Alternative Dispute Resolution

Settlement judges and mediation

The U.S. Department of Labor, Office of Administrative Law Judges (OALJ) offers two types of court-sponsored alternative dispute resolution: settlement judges and mediation services.

A settlement judge is an administrative law judge familiar with the procedure and subject matter of Department of Labor adjudications, and trained in alternative dispute resolution techniques. Settlement judge conferences are governed by 29 C.F.R. § 18.13. More information on settlement judges, including how to request a settlement judge, can be found at SETTLEMENT_JUDGE.

OALJ also offers mediation services.  OALJ's Chief of Mediation, Beth S. Slavet, has over 30 years of experience as a practitioner and adjudicator in whistleblower and labor and employment law. She is certified as a Mediator by the National Judicial College (NJC).  Beth and a team of mediators regularly mediate cases pending before OALJ, including wage and hour, longshore, immigration, and whistleblower retaliation cases. More information on the mediation program, including how to request mediation, can be found at MEDIATION.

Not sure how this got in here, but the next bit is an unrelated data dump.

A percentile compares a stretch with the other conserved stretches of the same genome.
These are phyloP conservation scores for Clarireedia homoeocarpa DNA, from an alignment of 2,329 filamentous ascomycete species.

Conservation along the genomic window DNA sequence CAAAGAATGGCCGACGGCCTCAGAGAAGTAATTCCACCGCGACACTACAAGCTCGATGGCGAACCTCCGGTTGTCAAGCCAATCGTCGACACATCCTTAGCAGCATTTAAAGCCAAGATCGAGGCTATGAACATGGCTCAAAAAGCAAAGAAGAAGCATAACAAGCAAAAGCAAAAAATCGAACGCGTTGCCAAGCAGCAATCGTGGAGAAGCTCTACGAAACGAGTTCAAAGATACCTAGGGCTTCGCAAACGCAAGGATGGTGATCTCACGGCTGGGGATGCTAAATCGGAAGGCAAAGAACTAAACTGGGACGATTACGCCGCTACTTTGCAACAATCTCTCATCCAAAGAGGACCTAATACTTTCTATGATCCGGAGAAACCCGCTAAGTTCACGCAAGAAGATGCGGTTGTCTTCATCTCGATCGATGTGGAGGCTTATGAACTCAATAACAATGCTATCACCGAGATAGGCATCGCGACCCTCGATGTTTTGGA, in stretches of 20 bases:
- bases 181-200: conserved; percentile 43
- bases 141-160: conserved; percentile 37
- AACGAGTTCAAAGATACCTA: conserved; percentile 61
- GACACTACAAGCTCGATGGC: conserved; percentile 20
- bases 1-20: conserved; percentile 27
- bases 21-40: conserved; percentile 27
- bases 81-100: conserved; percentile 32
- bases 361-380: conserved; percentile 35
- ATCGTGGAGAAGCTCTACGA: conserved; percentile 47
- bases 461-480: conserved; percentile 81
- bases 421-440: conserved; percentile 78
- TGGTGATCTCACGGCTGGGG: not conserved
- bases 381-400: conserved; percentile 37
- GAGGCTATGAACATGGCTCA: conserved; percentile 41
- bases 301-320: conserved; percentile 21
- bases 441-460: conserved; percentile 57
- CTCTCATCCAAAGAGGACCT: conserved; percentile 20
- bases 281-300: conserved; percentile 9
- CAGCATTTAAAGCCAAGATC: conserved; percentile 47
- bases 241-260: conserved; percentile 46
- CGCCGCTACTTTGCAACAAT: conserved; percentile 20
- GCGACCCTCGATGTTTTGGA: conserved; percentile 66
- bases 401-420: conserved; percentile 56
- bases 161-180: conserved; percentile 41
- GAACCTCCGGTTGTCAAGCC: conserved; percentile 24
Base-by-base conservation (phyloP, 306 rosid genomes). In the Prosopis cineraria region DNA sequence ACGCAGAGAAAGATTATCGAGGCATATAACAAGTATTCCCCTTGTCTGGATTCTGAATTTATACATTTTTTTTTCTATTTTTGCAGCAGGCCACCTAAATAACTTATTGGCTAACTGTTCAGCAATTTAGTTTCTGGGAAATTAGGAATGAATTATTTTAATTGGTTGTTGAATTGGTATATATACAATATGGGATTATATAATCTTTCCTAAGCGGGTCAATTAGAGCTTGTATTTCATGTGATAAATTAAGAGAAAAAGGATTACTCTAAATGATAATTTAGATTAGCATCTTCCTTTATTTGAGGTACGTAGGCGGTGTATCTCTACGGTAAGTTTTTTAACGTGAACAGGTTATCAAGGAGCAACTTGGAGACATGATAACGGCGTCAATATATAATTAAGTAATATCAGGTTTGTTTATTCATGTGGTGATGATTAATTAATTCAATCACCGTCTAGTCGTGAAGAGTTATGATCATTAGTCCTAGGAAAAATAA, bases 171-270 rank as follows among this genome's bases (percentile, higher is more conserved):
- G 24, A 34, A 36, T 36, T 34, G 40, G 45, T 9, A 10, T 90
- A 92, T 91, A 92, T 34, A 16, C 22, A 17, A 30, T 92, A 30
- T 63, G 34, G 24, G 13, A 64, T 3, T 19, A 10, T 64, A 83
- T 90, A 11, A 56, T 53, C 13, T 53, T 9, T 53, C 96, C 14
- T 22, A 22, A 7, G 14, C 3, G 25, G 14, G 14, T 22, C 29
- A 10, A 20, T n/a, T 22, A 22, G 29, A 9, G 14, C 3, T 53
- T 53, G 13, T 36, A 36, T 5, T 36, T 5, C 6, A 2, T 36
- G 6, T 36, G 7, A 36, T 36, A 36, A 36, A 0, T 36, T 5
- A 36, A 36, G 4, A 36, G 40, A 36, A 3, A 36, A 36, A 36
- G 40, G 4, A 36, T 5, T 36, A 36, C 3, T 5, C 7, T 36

What are the differences between settlement judge proceedings and mediation?

Settlement judge proceedings and mediations are similar. The main difference is that settlement judges are ALJs who conduct settlement conferences as an ancillary activity as their hearing schedules permit, while OALJ’s mediators are retired judges, senior attorneys, and legal professionals.  Settlement judges bring a wealth of experience and subject matter expertise in cases adjudicated by OALJ and can provide a judicial perspective to the issues underlying the dispute, while the OALJ's mediators are legal professionals who have extensive experience in labor and employment law, and is focused on providing court-sponsored mediation.  Because settlement judges have a full docket of cases to hear, the mediators’ schedules tend to be more flexible, and a mediator can often schedule mediation more quickly than a settlement judge could. If parties would like to learn more about OALJ’s alternative dispute resolution programs prior to making a decision whether to engage in the settlement judge or mediation process, they are welcome to contact Ms. Slavet at 202-693-7339 or